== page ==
Full day kindergarten for all Norwell students
Dear Superintendent Keegan and Norwell School Committee Members,
I am writing as a concerned parent of a child currently enrolled in the public school system in Norwell. My son attended half day kindergarten at Cole Elementary School last year, and has since entered first grade. My family moved to Norwell around three years ago, one of the main deciding factors for choosing this community was its reputation for an excellent school system. However, I was dismayed to learn that Norwell is one of the few towns on the South Shore, who continues to have a lottery system for full-day kindergarten. New friends and neighbors said not to worry about it, in a few years (when my son will be eligible), there will be full-day kindergarten. The “pilot full-day program” had been a success. I was disheartened to hear that the school committee had voted it down the year my son was to attend kindergarten, citing space considerations. I still held out hope, the lottery still had not happened. But again, we did not get in, we were almost last on the waiting list. I accepted our fate, and decided to make peace with half-day kindergarten.
Unfortunately, I saw a negative change in my son’s love for learning. He loved preschool. He was excited to attend every day. He would often recite what he had learned throughout the day and asked when he could go back. During his kindergarten year, there were many complaints. He viewed it as hard work or his job. I think this may have negatively affected his perception of school for the future years, which to me is the opposite of what kindergarten should be. Now, to be clear, I think his teacher did an excellent job with the amount of time that she had to work with. There is just not enough time in the half day to cover the curriculum mandated by the state. Young bodies and minds need a break during the day for recess and snack, and with half-day kindergarten this is impossible.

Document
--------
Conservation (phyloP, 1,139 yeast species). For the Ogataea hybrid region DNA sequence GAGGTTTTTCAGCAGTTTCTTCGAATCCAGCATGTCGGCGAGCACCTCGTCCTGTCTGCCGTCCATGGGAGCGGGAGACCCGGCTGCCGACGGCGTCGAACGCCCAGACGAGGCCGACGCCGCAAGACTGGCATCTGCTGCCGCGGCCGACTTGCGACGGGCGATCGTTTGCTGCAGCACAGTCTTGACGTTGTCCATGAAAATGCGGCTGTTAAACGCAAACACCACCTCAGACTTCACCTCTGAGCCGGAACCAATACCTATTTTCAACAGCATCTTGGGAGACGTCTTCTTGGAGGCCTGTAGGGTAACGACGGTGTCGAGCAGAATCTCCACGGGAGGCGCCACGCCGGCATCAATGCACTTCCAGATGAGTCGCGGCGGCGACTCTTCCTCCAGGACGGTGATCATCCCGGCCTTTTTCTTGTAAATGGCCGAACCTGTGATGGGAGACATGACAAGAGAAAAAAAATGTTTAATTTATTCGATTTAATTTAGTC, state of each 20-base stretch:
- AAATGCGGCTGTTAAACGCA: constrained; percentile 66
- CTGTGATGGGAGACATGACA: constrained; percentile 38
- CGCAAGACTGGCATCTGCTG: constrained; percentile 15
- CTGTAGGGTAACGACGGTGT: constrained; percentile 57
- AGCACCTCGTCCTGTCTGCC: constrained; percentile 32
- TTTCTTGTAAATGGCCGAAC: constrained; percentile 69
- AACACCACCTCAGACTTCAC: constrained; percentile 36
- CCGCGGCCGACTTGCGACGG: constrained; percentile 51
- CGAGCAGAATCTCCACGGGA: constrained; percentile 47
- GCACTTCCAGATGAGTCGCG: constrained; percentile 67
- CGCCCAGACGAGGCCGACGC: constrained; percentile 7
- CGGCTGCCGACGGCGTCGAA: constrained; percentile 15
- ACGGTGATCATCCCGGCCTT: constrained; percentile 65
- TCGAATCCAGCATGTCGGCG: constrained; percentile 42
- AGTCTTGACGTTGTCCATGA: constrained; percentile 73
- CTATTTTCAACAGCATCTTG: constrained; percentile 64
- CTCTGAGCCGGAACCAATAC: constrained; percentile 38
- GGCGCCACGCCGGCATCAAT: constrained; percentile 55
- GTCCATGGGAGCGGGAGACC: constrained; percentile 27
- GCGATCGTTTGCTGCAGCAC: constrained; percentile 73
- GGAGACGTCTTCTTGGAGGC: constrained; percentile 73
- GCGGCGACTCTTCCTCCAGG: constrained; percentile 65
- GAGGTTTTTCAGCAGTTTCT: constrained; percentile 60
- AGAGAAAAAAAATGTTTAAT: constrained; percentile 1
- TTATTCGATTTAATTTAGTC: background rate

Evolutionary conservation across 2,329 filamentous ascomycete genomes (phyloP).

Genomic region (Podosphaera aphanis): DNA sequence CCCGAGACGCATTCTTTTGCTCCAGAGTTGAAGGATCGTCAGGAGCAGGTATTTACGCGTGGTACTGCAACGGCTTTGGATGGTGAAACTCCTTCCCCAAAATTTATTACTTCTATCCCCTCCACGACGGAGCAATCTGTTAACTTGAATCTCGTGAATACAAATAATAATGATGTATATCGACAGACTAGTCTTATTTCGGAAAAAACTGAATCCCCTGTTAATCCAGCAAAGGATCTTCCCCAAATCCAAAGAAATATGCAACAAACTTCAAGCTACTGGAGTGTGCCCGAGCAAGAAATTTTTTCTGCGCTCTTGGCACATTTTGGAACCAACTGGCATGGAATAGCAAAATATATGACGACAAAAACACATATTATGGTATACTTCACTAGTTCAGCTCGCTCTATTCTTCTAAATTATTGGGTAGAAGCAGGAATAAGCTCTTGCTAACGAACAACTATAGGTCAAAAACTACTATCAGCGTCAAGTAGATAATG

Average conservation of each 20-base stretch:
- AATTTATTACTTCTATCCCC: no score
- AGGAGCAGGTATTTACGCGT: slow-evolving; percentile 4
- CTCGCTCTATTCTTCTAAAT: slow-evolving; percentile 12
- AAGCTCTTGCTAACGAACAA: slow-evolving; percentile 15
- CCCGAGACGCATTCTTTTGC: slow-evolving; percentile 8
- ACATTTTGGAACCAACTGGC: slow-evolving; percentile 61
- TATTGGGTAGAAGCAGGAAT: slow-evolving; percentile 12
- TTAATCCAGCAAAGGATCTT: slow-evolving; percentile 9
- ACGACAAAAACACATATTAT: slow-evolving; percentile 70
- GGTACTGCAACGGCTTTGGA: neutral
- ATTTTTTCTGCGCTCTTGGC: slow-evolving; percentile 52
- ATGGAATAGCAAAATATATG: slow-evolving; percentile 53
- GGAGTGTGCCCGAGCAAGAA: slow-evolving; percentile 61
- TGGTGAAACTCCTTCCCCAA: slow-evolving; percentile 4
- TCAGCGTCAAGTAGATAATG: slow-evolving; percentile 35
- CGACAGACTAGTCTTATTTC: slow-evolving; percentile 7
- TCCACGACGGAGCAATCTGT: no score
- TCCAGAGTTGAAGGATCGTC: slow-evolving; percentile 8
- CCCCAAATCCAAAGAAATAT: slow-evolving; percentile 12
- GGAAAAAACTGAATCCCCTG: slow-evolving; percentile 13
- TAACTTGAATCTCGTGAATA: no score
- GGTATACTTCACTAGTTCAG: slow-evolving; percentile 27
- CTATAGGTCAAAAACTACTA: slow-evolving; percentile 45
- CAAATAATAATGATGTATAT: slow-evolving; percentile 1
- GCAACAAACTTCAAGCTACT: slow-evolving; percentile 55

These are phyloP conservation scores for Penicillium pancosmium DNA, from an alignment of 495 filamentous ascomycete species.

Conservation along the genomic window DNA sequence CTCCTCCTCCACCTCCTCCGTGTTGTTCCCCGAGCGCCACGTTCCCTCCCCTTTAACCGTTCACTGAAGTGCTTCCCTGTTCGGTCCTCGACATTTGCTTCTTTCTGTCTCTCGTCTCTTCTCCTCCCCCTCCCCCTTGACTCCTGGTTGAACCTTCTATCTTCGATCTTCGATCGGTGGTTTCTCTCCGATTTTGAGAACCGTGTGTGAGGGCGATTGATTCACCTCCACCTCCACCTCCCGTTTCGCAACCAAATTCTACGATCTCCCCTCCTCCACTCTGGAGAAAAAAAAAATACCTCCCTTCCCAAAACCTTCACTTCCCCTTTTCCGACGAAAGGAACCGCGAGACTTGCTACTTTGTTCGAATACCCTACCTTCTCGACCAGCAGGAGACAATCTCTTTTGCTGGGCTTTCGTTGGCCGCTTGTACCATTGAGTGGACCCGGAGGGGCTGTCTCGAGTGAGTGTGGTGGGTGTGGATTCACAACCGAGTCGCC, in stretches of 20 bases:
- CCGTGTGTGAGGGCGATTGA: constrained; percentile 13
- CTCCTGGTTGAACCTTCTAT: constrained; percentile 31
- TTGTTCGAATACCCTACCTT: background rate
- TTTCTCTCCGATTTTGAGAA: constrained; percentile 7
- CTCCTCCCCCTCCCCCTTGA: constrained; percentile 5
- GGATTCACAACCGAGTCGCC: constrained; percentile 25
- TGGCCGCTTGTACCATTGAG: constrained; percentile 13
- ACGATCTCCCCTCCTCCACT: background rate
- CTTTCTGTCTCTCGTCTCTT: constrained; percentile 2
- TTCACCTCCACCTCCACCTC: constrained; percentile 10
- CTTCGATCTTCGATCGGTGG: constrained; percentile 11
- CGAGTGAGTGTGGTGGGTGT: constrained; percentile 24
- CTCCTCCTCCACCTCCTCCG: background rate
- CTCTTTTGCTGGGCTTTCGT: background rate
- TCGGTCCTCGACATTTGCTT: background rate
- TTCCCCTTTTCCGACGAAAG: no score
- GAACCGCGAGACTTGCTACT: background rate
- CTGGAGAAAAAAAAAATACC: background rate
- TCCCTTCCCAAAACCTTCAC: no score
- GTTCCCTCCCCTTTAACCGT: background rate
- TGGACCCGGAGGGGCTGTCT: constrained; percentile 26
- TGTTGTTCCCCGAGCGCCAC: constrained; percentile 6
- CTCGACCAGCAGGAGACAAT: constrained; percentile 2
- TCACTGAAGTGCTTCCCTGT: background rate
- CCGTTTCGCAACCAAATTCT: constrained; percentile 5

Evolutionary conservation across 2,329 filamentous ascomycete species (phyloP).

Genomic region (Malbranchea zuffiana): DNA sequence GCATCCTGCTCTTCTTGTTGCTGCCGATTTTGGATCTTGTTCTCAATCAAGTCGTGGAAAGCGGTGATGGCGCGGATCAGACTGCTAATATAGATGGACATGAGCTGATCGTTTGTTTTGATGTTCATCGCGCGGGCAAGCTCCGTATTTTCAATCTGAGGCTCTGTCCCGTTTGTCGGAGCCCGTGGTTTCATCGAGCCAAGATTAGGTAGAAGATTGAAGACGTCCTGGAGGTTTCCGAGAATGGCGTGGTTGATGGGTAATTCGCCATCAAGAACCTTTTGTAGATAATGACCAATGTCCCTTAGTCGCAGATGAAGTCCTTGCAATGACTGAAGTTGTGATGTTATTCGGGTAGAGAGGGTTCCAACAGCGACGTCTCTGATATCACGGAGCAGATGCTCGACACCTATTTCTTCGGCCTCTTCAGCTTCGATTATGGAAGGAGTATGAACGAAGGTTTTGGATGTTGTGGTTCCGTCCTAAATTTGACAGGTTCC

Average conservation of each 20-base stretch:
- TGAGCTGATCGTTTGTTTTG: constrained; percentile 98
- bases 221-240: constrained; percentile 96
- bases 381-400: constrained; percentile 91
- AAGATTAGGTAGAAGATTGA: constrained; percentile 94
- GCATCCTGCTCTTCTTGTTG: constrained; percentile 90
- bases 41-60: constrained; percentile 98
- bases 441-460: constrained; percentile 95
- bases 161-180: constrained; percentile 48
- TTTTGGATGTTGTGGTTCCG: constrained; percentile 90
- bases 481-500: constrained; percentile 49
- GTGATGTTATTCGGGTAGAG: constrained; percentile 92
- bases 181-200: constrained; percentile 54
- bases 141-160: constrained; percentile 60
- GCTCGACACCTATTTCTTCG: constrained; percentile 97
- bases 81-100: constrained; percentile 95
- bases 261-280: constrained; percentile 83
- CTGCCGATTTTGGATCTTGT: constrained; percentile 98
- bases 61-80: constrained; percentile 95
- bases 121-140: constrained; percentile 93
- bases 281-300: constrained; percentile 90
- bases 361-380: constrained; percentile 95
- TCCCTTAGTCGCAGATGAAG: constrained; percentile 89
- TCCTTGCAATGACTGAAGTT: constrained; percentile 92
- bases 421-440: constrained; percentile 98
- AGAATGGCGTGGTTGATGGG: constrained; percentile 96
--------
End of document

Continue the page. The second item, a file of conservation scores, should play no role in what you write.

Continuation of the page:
This is also an issue of education inequality. For example, there are 3 children of the same age in my neighborhood, 2 were in half day and 1 in full-day. There were daily comparisons of full-day versus half-day curriculum, and full-day is always coming out on top. Now as the program has grown there are families, who have had older children in the full-day kindergarten or vice versa, and now a younger sibling has been stuck in the half day program or lucky enough to ‘win’ the lottery for full-day. Parents are struggling to explain to their children why one child is able to go to full-day and another only is able to attend half-day, a difficult task for these parents.
As a town with such a strong reputation for high-quality education, I cannot understand why we are one of the last communities in this area to have full-day kindergarten. Hingham, Hanover, Scituate, Cohasset, and Rockland, all of our neighboring communities, have full-day kindergarten available to all students. While, some parents see full-day kindergarten as a form of childcare, I see it as huge academic advantage to those students who have been fortunate enough to attend this type of program. Most importantly, academic research strongly supports full-day kindergarten over half day programs. I do not think it is necessary to cite this research here, as educators, I am sure that you are aware of the current literature listing the advantages of a full-day kindergarten program over half day.
Now, I know I am not the only resident who has this opinion (please see attached petition). Many young families feel strongly that we need to make this issue a priority in our education budget. Please consider this viewpoint in your next discussion of the kindergarten curriculum. Thank you for time and consideration.